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Title: Wm Montgomery, New Orleans to his Cousin, Philadelphia, USA
CollectionIrish Emigration Database
FileMontgomery, William/14
SenderMontgomery, William
Sender Gendermale
Sender Occupationbookkeeper for cotton and coffee merchants
Sender ReligionProtestant
OriginNew Orleans, Louisiana, USA
DestinationPhiladelphia, Penn., USA
RecipientSearight, Joseph
Recipient Gendermale
SourceD 2784/1/2/39: Presented by H.H. Montgomery, 4 Kensington Gardens, Belfast 5
ArchiveThe Public Record Office, Northern Ireland
Doc. No.9504022
Partial Date
Doc. TypeEMG
LogDocument added by LT, 04:04:1995.
Word Count983
TranscriptNew Orleans
April 16th 1849
Dear Joseph
Your letter of 6th March is duly to hand and now
lies before me. I was already in possession of your news from
Portadown and David Ferguson from being 'holy hypocrite' has
turned barefaced to God. My last letter from home are under
date March 8th but do not contain any news of any importance
Miss Robinson niece to Mrs Paul had departed this life some
short time before from Inflammation and as a matter of course
deeply regretted by all who had the honor of her acquaintance
meaning all who are not under ban by the amiable intelligent
Mrs P [Paul?] I was without the pale and therefore cannot
commence telling of her death by saying "I deeply regret to
inform you of the death of Mrs R." I do sincerely regret
though to have to inform you that Dr Disdale who was for
4 or 5 years with Dr Brendan died in Hospital in this City a
few days since partly I think from Cholera and partly I am
afraid from HARD LIVING on a/c of an ill assorted and
unfortunate marriage. He was one of the number who
superintended the amputation of my arm. Of the 5 who were
then present 2 are now dead, 2 in Australia and 1 (Dr Sturgeon)
somewhere in Canada. Life in this City is hardly worth living
for. During life no enjoyment & in death in 3/4 of the cases
neither happiness nor comfort - Here today away tomorrow and
never heard of more - On Saturday afternoon last I was very
much surprised to hear of the Death of a Cotton broker here
long a resident of the city who died at 3 in the morning and
at the same hour in the afternoon I attended his funeral.
They cannot dig any graves here and consequently they build
tombs & vaults or 'long narrow ovens' in the walls of the
burying ground into which the coffin is stored and the
entrance built up in 5 minutes after, there to await the
final resurrection of the dead. A passing thought is never
given to the welfare of the soul.
I am indeed deeply sorry to hear of Uncle Joe's
conduct and therefore shall not trouble him with anything in
the way of a letter. For my part they may criticise every
thought word action and everything else connected with me and
it cannot do me any hurt. I have always been told I bore a
strong personal resenblance to Uncle Joe even by his own
sisters but here I hope the resemblance stops and for Rachel
Massey [?] or any one else to deduce any conclusions from
this fact only shows a narrow mind that cannot expand beyond
the vulgar prejudices the lower orders are so much addicted
to. However this is so CHARACTERISTIC of the Dutch that
Rachel being of a Dutch mother is excusable. When I next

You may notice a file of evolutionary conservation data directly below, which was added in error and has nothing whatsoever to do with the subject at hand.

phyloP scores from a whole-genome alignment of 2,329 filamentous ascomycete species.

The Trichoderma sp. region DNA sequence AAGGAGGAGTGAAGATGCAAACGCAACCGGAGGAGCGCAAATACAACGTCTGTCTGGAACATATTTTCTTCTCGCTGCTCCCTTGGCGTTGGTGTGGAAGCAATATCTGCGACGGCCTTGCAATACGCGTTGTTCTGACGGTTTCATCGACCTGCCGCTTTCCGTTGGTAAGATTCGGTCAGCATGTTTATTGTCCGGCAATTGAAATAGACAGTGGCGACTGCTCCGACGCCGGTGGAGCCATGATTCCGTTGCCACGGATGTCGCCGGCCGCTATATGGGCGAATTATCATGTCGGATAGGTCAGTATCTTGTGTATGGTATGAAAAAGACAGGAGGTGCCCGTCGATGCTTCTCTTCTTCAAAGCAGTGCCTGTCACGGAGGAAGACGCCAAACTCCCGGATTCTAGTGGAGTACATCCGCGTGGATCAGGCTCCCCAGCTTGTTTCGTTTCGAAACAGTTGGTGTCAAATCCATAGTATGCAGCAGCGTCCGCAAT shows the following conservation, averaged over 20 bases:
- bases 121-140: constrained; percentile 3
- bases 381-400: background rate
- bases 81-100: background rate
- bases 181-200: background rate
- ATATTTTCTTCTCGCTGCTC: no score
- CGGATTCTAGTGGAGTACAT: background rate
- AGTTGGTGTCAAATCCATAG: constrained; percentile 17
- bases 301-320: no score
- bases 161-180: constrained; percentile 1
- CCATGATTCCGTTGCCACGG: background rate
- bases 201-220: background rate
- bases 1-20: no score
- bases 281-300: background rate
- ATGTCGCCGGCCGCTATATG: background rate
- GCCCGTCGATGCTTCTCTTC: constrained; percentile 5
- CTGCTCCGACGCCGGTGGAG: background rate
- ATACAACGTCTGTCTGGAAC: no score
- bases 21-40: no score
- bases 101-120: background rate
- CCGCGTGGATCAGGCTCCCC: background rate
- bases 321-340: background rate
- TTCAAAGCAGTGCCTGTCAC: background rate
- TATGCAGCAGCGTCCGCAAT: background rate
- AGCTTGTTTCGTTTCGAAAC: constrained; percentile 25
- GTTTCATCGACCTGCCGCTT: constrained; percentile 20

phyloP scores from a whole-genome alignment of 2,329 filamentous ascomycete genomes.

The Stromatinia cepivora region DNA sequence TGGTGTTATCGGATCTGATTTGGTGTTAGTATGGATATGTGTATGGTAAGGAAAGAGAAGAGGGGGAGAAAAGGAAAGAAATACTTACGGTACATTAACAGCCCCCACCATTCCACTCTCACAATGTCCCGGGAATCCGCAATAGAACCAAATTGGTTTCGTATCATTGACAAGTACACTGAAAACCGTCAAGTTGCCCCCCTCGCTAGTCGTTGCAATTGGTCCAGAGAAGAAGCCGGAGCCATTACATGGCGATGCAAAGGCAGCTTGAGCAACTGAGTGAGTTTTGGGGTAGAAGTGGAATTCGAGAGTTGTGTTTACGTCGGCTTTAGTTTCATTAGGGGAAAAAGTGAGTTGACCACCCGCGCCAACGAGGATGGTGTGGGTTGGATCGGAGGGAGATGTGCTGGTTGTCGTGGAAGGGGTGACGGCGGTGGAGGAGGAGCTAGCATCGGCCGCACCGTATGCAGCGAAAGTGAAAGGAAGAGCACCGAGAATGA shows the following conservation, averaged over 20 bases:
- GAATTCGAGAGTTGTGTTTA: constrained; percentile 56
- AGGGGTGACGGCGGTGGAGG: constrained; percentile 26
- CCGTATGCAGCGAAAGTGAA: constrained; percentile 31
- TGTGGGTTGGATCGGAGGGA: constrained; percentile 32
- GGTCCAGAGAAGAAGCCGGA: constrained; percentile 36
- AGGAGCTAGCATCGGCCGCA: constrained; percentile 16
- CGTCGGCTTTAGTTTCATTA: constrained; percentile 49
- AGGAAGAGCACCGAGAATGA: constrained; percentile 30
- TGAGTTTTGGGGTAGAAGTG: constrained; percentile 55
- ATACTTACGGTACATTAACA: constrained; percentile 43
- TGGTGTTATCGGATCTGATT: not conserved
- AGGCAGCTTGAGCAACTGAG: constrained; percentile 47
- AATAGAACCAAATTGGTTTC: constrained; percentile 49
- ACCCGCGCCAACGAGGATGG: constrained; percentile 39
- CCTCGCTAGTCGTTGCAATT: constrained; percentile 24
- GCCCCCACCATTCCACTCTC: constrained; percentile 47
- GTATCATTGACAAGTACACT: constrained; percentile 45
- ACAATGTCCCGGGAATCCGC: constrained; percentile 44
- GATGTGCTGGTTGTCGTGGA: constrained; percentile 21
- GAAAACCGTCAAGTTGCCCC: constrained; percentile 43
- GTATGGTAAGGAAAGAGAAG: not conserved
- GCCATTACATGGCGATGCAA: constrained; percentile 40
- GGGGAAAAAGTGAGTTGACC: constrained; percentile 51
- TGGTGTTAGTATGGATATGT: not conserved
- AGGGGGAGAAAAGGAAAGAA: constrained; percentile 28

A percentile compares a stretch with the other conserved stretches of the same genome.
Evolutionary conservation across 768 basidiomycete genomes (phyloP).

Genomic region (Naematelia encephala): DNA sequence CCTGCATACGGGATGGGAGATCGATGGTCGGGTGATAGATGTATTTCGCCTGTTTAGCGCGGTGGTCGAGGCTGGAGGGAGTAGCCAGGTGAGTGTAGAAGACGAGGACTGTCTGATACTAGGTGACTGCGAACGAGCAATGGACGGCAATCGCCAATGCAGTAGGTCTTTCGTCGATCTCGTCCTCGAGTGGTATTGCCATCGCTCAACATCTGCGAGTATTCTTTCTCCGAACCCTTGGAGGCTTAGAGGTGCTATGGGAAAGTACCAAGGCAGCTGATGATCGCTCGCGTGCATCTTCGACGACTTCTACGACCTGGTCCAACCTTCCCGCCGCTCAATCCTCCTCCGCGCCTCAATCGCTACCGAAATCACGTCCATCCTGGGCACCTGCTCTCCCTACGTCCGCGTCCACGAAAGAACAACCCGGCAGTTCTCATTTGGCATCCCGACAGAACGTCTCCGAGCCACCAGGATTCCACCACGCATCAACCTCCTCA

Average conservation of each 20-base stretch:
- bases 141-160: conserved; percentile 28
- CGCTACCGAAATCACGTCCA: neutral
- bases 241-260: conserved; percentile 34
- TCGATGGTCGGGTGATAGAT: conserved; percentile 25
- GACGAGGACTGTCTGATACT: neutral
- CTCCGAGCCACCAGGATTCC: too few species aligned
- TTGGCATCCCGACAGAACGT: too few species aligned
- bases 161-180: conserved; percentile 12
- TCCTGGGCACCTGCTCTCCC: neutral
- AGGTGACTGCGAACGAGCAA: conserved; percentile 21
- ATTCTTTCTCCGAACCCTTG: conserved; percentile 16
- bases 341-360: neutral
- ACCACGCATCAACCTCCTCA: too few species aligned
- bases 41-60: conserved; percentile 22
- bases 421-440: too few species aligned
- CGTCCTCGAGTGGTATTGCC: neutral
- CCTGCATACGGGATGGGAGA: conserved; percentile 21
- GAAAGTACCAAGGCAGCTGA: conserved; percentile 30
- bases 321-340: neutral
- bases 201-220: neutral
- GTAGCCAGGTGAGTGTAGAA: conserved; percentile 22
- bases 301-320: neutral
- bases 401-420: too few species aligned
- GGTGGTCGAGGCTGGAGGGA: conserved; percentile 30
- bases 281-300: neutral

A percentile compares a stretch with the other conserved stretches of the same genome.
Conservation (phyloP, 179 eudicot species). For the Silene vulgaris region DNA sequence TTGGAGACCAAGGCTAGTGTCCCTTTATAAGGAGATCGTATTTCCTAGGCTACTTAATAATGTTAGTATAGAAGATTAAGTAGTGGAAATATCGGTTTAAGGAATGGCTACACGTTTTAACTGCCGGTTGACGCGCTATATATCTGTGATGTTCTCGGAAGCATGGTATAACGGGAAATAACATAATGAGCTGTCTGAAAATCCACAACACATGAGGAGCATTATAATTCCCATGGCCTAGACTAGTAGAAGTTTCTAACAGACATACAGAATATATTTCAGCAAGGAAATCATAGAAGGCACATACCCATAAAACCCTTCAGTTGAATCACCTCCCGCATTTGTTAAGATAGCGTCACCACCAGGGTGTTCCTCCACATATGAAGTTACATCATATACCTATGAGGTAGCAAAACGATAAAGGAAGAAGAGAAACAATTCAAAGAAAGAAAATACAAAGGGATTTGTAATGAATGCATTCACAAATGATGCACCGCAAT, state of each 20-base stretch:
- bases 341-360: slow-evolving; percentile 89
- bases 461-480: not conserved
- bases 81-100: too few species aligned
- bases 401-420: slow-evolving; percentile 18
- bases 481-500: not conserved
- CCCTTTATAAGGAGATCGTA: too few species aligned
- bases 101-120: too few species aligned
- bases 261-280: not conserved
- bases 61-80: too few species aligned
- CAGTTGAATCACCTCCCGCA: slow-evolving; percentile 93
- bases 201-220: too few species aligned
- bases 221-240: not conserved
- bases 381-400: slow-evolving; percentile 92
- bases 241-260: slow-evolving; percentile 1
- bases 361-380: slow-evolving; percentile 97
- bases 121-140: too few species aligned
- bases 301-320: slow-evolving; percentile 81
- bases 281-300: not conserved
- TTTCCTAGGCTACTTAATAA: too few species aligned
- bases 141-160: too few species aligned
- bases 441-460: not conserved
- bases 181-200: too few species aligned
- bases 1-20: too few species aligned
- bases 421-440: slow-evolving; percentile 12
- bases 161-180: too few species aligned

visit Philad [Philadelphia?] I will astonish their weak minds
by letting them know a piece of my mind on their criticisms
upon one who has never received any form at their hands and
who by the blessing of God will never ask them for any. You
must remember when I reached Phil [Philadelphia?] Uncle
wanted me to go and stop at Massey's and for refusing to do
so talked about my [....?] college education to her. Thank
Providence I have received an education none of his American
relations ever received & although Rachel & the consequent
expenses was paraded so frequently in his letters to Ireland.
Just let them know when you hear my name thus brought up.
I have never taken anything from them & would be obliged to
them to let me alone. I suppose however you dont want to
quarrel with them. Chapman & Mercer were joint proprietors in
A Vinegar manufactory & Bakery neither of which succeeded but
I do not think Chapman lost much. The Bakery is now in
Mercers hands. Chapman leaves St Louis for California about
1st May overland - My employers are Commission Merchants -
Shipping Cotton Exchange & Coffee are the articles we
purchase [......?] remit & sell. This year has been but a
poor one principally owing to the business being divided last
summer. I do not think you would like this place at all but
if you even have a wish to come here your plan would be to
get introduced to some of the dry goods men when purchasing
goods in Philada [Philadelphia?] / thro the Stewarts &
[.....?] and make an engagement there on no account would I
advise you to come out on the strength of letters of
Introduction & you would find it the most difficult situation
you were ever placed in and might wait here 6 mos [months?];
certain to be 3 mos [months?] idle. Again I think a young man
can have as much in New York or Philada [Philadelphia?] as he
can here. His expenses here cannot be less than 50 dollars a
month and that with a good deal of economy - How much more
they [there?] may be remains with himself - I know them (i.e.
young men) who pay $45 a month for room & board. The heavy
business season is now over and a long gloomy summer is in
prospect - gloomy in as much as it is expected to be very
sickly.. I will remain till July when I leave and go across
Mobile Bay and owing to peculiar circumstances have been
obliged to ask Father for the loan of œ25 for summer
expenses. I had a letter a short time ago from Thos [Thomas?]
Lockhart. His father fell on the ice on New Years night and
was very severely hurt so much as likely to be lame for the
rest of his life. Mrs L. [Lockhart?] poorly, family well
I remain
Your Affectionate Cousin
Wm [William?] Montgomery